Eremophila demissa is a flowering plant in the figwort family, Scrophulariaceae and is endemic to a small area of central Western Australia. It is a low, spreading shrub with small, yellowish grey leaves and branches and mauve to blue flowers.
Eremophila demissa Wikipedia
Eremophila demissa is a low, compact, spreading shrub which grows to a height of less than 0.4 m (1 ft) with leaves and branches covered with fine hairs giving the surface a felty texture. The leaves are densely clustered near the ends of the branches and are elliptic to egg-shaped, 5.5–13 mm (0.2–0.5 in) long and 2–4 mm (0.08–0.2 in) wide.
The flowers are borne singly, rarely in pairs, in leaf axils on a densely hairy, straight stalk 3–7 mm (0.1–0.3 in) long. There are 5 slightly overlapping, lance-shaped to elliptic sepals which are hairy on the outer surface and mostly 9–14 mm (0.4–0.6 in) long. The petals are 17–26 mm (0.7–1 in) long and joined at their lower end to form a tube. The petal tube is light purple to mauve on the outside, darker on the petal lobes and whitish inside with faint purple spots. Part of the outside of the petal tube and petal lobes are hairy and the inside of the tube is filled with long, soft hairs. Flowering occurs from March to August and is followed by fruits which are oval-shaped with a papery, light brown covering and 7–8.5 mm (0.3–0.3 in) long.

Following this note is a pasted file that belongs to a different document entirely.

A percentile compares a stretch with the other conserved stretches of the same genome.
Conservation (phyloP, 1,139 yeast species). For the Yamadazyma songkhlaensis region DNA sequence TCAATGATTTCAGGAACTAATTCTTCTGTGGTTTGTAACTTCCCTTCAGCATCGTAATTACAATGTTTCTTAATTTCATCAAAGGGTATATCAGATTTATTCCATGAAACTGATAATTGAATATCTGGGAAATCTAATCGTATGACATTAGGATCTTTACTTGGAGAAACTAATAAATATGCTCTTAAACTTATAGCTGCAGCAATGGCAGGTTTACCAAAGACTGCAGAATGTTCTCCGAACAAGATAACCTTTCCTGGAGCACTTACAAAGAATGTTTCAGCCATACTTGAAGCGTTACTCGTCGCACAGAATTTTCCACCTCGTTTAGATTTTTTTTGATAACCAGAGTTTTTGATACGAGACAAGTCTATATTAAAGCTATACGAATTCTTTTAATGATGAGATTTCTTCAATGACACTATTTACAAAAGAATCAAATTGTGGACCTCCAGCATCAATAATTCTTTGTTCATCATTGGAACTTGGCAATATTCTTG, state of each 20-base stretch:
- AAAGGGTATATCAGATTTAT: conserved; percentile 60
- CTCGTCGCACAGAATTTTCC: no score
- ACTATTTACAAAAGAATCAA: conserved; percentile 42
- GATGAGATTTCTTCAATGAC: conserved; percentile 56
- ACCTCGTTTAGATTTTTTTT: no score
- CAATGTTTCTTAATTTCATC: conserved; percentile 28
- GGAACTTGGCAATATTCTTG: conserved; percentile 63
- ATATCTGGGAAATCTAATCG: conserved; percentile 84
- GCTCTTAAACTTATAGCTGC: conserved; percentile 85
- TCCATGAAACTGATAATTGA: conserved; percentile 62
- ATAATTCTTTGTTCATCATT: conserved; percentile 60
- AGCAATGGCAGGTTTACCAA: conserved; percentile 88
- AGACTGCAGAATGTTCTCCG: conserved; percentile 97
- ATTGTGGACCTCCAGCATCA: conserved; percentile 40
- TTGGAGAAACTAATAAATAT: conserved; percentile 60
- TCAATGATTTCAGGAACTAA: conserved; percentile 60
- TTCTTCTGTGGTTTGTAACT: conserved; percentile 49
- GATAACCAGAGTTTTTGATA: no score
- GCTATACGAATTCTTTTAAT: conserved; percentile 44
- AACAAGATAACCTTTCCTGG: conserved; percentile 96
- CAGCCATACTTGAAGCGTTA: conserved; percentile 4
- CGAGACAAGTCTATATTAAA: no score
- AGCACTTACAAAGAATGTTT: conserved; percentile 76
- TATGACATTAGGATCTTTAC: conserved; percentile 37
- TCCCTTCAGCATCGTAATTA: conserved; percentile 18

Eremophila demissa was first formally described by Robert Chinnock in 2007 and the description was published in Eremophila and Allied Genera: A Monograph of the Plant Family Myoporaceae. The type specimen was collected by Chinnock on Neds Peak Road, about 14 km (9 mi) from the Great Northern Highway. The specific epithet (demissa) is a Latin adjective meaning "drooping", "weak" or "feeble" referring to the growth habit of this species.
This eremophila occurs in an area near Meekatharra where it grows on clay flats and silcrete.
Eremophila demissa is classified as "not threatened" by the Government of Western Australia Department of Parks and Wildlife.